Jessica: People are becoming a little more familiar with it. When I first started working, I was on college campuses and I was really interested in sports nutrition. I always liked going to the gym. Inevitably, what happens working with sports nutrition with athletes of any level and especially at the collegiate level is you run into eating disorders and disordered eating. I swore I would never work with eating disorders. But it got to the point where I realized that I need to learn this. Otherwise, I’m I’m doing a disservice to the people I’m working with.
By learning about disordered eating, it made me better able to counsel and relate to people. We can talk about the things that were maybe not food but were aligned with food. There was a missing piece prior to being able to talk about that relationship with food component.
Kiana: After seeing that spectrum from eating disorder to nourishing your body, why is it important to nourish our bodies?
Jessica: There’s there’s so many different reasons. Ultimately what it comes down to is we want food (and the way we eat) to be able to support our lives. We want food to be an added pleasure to our lives. Not an added source of stress.
Jessica: I started my private practice, right around when COVID started, which may sound like a similar story. It’s the COVID silver lining.
I had been counseling for a couple years at that point, and I got to this place where, I knew what I wanted to do. It’s been an amazing, amazing experience. There’s this sense of empowerment and competence that comes along with that.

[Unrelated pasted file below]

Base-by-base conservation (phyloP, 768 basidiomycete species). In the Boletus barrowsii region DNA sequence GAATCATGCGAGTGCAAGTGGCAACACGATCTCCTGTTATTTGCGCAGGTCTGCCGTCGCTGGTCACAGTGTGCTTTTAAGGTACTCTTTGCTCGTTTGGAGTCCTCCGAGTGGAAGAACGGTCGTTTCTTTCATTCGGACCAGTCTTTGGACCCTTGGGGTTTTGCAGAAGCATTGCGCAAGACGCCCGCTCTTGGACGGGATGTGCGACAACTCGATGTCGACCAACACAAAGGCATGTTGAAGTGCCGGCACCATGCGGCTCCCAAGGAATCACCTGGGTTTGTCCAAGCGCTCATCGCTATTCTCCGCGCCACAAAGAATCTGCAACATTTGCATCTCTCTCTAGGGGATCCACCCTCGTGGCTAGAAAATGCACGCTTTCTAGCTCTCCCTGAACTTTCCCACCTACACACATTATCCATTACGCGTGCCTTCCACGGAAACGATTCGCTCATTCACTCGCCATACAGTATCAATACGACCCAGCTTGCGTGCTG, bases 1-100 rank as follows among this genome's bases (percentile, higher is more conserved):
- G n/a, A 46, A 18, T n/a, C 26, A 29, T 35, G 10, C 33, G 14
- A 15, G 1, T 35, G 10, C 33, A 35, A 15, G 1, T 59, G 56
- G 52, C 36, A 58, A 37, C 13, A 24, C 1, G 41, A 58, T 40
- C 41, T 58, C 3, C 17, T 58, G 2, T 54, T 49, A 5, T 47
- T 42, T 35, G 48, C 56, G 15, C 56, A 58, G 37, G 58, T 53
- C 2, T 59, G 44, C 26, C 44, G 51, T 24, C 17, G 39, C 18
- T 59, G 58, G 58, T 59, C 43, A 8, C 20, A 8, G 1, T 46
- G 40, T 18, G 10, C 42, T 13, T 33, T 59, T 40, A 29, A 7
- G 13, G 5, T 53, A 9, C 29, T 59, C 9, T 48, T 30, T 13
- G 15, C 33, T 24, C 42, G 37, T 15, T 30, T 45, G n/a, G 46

Kiana: You know, I really hear you stepping into your power and amplifying that with those who work with you. What is your vision with your private practice and your platform?
Jessica: I absolutely love the work that I’m doing and helping others find how they can feel empowered. That’s why this work feels so good. I can watch people grow. That’s what it’s all about. I’d love continue to do the individual counseling. I would like to have a broader impact at some point in the future. Whether that’s getting more into writing or books or things like that, to really get the message out there. The individual work is amazing and so valuable. At the same time, I can only meet with so many people a week.
Kiana: Yeah. You look at this collective beast, and you’re like, ‘how can I actually amplify this message?’
I’d love to hear more of your thoughts on nutrition and food accessibility in underserved communities.